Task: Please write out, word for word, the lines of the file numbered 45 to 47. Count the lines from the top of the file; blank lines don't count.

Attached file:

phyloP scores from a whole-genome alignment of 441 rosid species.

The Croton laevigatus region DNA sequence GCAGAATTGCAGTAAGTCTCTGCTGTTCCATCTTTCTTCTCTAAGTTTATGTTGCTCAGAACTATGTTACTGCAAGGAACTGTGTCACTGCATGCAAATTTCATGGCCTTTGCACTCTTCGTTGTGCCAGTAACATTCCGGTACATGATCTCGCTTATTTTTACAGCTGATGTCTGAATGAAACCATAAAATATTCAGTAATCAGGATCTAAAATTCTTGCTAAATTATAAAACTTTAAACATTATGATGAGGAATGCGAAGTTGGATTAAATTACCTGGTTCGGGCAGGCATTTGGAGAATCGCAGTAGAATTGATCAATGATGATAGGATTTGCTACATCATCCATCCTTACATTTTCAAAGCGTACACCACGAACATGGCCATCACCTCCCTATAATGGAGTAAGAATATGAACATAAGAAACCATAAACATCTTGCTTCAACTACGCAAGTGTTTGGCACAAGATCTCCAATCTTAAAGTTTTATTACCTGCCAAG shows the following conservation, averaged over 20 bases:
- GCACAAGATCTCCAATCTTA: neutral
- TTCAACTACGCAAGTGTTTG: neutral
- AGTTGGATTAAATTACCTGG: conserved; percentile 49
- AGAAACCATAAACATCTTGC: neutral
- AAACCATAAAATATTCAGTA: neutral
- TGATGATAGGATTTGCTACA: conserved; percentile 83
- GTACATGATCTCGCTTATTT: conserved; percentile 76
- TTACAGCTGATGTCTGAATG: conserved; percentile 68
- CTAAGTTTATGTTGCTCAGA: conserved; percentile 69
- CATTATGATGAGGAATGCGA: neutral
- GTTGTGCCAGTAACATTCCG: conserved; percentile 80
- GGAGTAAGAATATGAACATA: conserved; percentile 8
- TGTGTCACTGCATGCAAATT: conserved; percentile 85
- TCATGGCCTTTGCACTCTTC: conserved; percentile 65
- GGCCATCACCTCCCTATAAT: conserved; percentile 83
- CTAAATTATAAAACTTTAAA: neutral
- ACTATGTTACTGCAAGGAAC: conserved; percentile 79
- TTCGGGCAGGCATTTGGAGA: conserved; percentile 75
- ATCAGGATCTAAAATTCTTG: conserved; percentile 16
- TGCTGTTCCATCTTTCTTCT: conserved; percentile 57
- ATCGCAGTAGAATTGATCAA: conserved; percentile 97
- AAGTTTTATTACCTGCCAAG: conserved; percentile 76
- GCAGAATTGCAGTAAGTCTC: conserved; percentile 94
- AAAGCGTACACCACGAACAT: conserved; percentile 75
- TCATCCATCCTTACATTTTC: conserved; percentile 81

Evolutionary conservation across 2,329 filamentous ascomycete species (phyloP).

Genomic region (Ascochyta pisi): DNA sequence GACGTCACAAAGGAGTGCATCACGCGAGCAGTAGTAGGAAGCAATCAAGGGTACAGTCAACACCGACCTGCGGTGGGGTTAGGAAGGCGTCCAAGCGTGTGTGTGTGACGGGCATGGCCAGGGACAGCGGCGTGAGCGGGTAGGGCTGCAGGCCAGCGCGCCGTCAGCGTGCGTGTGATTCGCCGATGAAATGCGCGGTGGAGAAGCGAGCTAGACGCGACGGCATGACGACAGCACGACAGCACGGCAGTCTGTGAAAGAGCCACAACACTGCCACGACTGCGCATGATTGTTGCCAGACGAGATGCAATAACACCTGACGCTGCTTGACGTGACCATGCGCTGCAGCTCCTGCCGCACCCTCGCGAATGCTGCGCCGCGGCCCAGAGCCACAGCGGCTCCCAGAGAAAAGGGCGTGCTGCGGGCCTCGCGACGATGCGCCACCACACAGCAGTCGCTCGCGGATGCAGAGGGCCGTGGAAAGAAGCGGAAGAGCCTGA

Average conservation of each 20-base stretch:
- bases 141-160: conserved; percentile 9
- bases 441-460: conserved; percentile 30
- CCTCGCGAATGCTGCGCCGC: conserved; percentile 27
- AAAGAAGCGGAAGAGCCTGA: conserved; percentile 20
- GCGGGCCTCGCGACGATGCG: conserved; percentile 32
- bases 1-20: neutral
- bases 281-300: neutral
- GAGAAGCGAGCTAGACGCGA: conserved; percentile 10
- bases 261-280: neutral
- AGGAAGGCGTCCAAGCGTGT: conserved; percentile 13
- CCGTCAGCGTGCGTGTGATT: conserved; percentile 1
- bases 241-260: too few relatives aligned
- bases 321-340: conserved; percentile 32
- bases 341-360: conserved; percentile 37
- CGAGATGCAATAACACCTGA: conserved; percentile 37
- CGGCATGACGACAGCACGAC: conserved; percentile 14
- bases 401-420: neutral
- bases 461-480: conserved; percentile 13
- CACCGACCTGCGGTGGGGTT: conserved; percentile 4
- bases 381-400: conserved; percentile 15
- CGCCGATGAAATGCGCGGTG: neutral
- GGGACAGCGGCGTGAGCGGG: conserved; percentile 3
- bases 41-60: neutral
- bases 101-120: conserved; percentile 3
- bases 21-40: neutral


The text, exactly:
- CGAGATGCAATAACACCTGA: conserved; percentile 37
- CGGCATGACGACAGCACGAC: conserved; percentile 14
- bases 401-420: neutral